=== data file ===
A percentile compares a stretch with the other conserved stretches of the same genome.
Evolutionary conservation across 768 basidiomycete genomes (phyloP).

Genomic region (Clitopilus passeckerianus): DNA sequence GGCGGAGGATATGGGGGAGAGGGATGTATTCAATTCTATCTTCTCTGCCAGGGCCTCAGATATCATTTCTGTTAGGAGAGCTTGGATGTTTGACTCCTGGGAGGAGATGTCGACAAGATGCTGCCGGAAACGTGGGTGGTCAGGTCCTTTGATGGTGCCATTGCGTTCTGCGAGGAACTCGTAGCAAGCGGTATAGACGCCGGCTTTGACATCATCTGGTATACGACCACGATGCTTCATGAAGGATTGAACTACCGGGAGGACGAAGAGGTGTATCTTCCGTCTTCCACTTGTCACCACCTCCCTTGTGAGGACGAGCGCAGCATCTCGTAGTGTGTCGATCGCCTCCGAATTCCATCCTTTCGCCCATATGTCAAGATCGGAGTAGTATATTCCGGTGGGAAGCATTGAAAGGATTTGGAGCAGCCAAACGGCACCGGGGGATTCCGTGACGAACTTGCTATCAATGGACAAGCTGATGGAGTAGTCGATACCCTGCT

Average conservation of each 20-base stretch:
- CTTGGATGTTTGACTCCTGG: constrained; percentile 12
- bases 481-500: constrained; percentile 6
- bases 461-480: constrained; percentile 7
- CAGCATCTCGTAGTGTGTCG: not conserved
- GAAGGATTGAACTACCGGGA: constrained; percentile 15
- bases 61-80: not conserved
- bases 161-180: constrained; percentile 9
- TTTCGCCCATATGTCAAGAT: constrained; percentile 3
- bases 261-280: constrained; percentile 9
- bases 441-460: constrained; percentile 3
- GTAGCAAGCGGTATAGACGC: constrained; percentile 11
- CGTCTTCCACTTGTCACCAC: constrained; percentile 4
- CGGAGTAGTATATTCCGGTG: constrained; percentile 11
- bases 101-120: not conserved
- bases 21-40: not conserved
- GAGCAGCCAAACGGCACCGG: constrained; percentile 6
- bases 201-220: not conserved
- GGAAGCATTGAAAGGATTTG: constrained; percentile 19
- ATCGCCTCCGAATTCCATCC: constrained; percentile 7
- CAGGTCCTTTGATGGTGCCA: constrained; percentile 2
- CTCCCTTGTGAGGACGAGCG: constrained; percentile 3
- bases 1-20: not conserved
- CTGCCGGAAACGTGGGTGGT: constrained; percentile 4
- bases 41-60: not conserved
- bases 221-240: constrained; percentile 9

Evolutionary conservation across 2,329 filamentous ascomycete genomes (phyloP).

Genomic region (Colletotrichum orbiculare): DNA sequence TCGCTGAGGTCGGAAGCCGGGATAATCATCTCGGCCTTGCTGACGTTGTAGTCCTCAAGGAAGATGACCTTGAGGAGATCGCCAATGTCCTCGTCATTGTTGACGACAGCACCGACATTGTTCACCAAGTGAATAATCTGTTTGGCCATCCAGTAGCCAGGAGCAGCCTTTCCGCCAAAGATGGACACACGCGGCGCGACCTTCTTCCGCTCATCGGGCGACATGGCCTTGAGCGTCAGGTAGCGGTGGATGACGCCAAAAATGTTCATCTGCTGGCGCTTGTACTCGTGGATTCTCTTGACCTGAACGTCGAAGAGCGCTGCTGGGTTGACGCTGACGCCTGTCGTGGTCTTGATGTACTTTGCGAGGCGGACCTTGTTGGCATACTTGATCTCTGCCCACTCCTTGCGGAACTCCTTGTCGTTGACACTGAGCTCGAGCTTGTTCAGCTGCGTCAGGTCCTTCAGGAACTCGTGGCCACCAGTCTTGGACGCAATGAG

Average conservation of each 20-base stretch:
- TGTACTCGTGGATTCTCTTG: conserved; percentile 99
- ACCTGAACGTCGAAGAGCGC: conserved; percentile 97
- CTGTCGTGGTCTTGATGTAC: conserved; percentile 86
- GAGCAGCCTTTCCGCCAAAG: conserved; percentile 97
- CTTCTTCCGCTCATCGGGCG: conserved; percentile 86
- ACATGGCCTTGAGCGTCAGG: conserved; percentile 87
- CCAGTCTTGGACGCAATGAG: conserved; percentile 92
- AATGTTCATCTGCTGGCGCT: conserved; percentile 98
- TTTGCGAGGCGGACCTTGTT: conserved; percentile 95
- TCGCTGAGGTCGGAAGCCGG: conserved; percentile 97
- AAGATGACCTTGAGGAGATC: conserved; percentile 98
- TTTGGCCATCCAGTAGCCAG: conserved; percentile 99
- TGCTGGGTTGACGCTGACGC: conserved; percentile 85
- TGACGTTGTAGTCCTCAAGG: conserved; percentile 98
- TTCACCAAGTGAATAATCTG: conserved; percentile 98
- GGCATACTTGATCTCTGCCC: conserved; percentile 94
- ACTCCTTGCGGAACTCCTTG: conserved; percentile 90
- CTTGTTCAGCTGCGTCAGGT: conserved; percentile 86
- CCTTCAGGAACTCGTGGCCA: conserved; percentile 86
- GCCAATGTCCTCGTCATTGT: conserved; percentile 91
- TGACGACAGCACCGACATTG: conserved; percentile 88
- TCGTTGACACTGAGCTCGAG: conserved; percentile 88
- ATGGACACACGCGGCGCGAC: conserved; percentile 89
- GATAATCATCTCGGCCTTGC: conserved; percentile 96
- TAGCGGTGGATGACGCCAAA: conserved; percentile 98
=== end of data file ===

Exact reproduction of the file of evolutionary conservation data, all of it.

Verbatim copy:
A percentile compares a stretch with the other conserved stretches of the same genome.
Evolutionary conservation across 768 basidiomycete genomes (phyloP).

Genomic region (Clitopilus passeckerianus): DNA sequence GGCGGAGGATATGGGGGAGAGGGATGTATTCAATTCTATCTTCTCTGCCAGGGCCTCAGATATCATTTCTGTTAGGAGAGCTTGGATGTTTGACTCCTGGGAGGAGATGTCGACAAGATGCTGCCGGAAACGTGGGTGGTCAGGTCCTTTGATGGTGCCATTGCGTTCTGCGAGGAACTCGTAGCAAGCGGTATAGACGCCGGCTTTGACATCATCTGGTATACGACCACGATGCTTCATGAAGGATTGAACTACCGGGAGGACGAAGAGGTGTATCTTCCGTCTTCCACTTGTCACCACCTCCCTTGTGAGGACGAGCGCAGCATCTCGTAGTGTGTCGATCGCCTCCGAATTCCATCCTTTCGCCCATATGTCAAGATCGGAGTAGTATATTCCGGTGGGAAGCATTGAAAGGATTTGGAGCAGCCAAACGGCACCGGGGGATTCCGTGACGAACTTGCTATCAATGGACAAGCTGATGGAGTAGTCGATACCCTGCT

Average conservation of each 20-base stretch:
- CTTGGATGTTTGACTCCTGG: constrained; percentile 12
- bases 481-500: constrained; percentile 6
- bases 461-480: constrained; percentile 7
- CAGCATCTCGTAGTGTGTCG: not conserved
- GAAGGATTGAACTACCGGGA: constrained; percentile 15
- bases 61-80: not conserved
- bases 161-180: constrained; percentile 9
- TTTCGCCCATATGTCAAGAT: constrained; percentile 3
- bases 261-280: constrained; percentile 9
- bases 441-460: constrained; percentile 3
- GTAGCAAGCGGTATAGACGC: constrained; percentile 11
- CGTCTTCCACTTGTCACCAC: constrained; percentile 4
- CGGAGTAGTATATTCCGGTG: constrained; percentile 11
- bases 101-120: not conserved
- bases 21-40: not conserved
- GAGCAGCCAAACGGCACCGG: constrained; percentile 6
- bases 201-220: not conserved
- GGAAGCATTGAAAGGATTTG: constrained; percentile 19
- ATCGCCTCCGAATTCCATCC: constrained; percentile 7
- CAGGTCCTTTGATGGTGCCA: constrained; percentile 2
- CTCCCTTGTGAGGACGAGCG: constrained; percentile 3
- bases 1-20: not conserved
- CTGCCGGAAACGTGGGTGGT: constrained; percentile 4
- bases 41-60: not conserved
- bases 221-240: constrained; percentile 9

Evolutionary conservation across 2,329 filamentous ascomycete genomes (phyloP).

Genomic region (Colletotrichum orbiculare): DNA sequence TCGCTGAGGTCGGAAGCCGGGATAATCATCTCGGCCTTGCTGACGTTGTAGTCCTCAAGGAAGATGACCTTGAGGAGATCGCCAATGTCCTCGTCATTGTTGACGACAGCACCGACATTGTTCACCAAGTGAATAATCTGTTTGGCCATCCAGTAGCCAGGAGCAGCCTTTCCGCCAAAGATGGACACACGCGGCGCGACCTTCTTCCGCTCATCGGGCGACATGGCCTTGAGCGTCAGGTAGCGGTGGATGACGCCAAAAATGTTCATCTGCTGGCGCTTGTACTCGTGGATTCTCTTGACCTGAACGTCGAAGAGCGCTGCTGGGTTGACGCTGACGCCTGTCGTGGTCTTGATGTACTTTGCGAGGCGGACCTTGTTGGCATACTTGATCTCTGCCCACTCCTTGCGGAACTCCTTGTCGTTGACACTGAGCTCGAGCTTGTTCAGCTGCGTCAGGTCCTTCAGGAACTCGTGGCCACCAGTCTTGGACGCAATGAG

Average conservation of each 20-base stretch:
- TGTACTCGTGGATTCTCTTG: conserved; percentile 99
- ACCTGAACGTCGAAGAGCGC: conserved; percentile 97
- CTGTCGTGGTCTTGATGTAC: conserved; percentile 86
- GAGCAGCCTTTCCGCCAAAG: conserved; percentile 97
- CTTCTTCCGCTCATCGGGCG: conserved; percentile 86
- ACATGGCCTTGAGCGTCAGG: conserved; percentile 87
- CCAGTCTTGGACGCAATGAG: conserved; percentile 92
- AATGTTCATCTGCTGGCGCT: conserved; percentile 98
- TTTGCGAGGCGGACCTTGTT: conserved; percentile 95
- TCGCTGAGGTCGGAAGCCGG: conserved; percentile 97
- AAGATGACCTTGAGGAGATC: conserved; percentile 98
- TTTGGCCATCCAGTAGCCAG: conserved; percentile 99
- TGCTGGGTTGACGCTGACGC: conserved; percentile 85
- TGACGTTGTAGTCCTCAAGG: conserved; percentile 98
- TTCACCAAGTGAATAATCTG: conserved; percentile 98
- GGCATACTTGATCTCTGCCC: conserved; percentile 94
- ACTCCTTGCGGAACTCCTTG: conserved; percentile 90
- CTTGTTCAGCTGCGTCAGGT: conserved; percentile 86
- CCTTCAGGAACTCGTGGCCA: conserved; percentile 86
- GCCAATGTCCTCGTCATTGT: conserved; percentile 91
- TGACGACAGCACCGACATTG: conserved; percentile 88
- TCGTTGACACTGAGCTCGAG: conserved; percentile 88
- ATGGACACACGCGGCGCGAC: conserved; percentile 89
- GATAATCATCTCGGCCTTGC: conserved; percentile 96
- TAGCGGTGGATGACGCCAAA: conserved; percentile 98